The Department of Transportation and Communications is looking at rationalizing the route structures of the current transportation systems around the country to make the services more efficient while lessening the congestion along major roads.
Transportation Assistant Secretary Jaime Raphael C. Feliciano said his agency is moving toward amending specifically the route structures of current bus services to meet the demand for traffic in densely populated areas.
“We are reforming the bus system that we have. We are also rationalizing the routes because the existing routes are all supply driven,” he said.
The government official said when an operator applies for a franchise, it gets a “route-measured capacity” from the transport agency.
“So what we’re doing is we are looking now for demand: where people are coming from and where they are going. Those are the services that we’ll be providing,” Feliciano explained. “The World Bank helped us with the study last month, but has to be validated in terms of origin destination.”
The transportation agency, he said, has identified around 16 primary routes and 59 secondary routes where it can provide mass-transportation services.
“In a few weeks, I think we’ll be able to identify what those routes will be. For now, our focus is Metro Manila,” Feliciano said. “We are looking into amending routes to provide more efficient ones. I think, the average today is two to three mode transfers. What we want is to shorten it to about one to two, as it would be less hassle for the passengers. It covers mass-transport systems, all that can carry 500 passengers per hour per direction.”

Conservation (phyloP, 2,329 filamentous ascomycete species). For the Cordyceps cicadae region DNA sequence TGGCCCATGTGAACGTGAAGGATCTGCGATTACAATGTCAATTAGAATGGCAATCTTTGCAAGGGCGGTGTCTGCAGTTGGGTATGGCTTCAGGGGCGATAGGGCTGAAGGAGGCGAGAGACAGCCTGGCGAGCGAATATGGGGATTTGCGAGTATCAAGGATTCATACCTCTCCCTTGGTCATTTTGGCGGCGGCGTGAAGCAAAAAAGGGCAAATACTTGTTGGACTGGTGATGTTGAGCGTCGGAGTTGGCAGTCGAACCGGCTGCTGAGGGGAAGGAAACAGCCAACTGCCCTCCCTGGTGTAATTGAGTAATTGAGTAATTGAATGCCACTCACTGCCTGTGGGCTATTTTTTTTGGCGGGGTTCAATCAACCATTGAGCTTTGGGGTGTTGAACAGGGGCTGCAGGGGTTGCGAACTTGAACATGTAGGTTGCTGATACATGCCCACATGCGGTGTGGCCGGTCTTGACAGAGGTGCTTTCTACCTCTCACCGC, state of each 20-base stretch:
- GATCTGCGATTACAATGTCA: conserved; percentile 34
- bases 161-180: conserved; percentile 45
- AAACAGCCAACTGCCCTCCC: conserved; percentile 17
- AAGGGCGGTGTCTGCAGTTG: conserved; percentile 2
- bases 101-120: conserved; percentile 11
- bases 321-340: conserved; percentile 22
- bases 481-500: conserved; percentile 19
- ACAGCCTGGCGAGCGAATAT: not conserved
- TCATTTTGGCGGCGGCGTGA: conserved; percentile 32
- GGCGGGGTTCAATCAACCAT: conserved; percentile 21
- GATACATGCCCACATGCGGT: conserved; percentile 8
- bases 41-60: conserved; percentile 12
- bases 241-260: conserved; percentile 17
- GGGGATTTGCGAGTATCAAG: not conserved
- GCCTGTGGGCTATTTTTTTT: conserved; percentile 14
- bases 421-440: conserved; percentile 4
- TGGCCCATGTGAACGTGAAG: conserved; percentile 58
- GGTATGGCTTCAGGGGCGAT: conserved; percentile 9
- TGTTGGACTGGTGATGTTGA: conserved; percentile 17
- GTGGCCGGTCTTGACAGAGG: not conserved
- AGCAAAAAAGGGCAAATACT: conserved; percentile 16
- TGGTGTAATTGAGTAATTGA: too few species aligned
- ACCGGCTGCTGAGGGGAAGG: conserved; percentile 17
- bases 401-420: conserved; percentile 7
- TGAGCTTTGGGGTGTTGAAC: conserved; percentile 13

He said the plan is expected to be rolled out within the year.
“What we want to do now is service contracting. It means that the government will shoulder the market risk of bus operations; meaning that we will pay the bus companies in exchange of their services. Should there be an income from the operations, it will go directly to the government. In turn, we can use to cross-subsidize routes that are less profitable by the income that we can get,” the official explained.
This is just one of the measures that the transportation agency is looking at deploying to arrest the traffic congestion in major arteries around the Philippines.
Currently, the government is rolling out a transportation dream plan that costs about P4.76 trillion through 2030. The road map was laid out by the Japan International Cooperation Agency (Jica), which said around P539 billion must be invested in traffic infrastructure beginning 2014 up to 2016, and another P1.52 trillion must be invested from 2017 to 2022. The biggest investment requirement was seen in the period 2023 to 2030, costing at least P2.69 trillion.
These investments, the agency said, will translate into a reduction in transport fares and reduced travel time, resulting in gains and savings.
If the measures laid out by the Jica consultants were not realized, the country is set to forego some P6 billion a day in productivity losses. Currently, the Philippines is said to be losing some P2.4 billion daily due to the gridlock around the country’s major roads.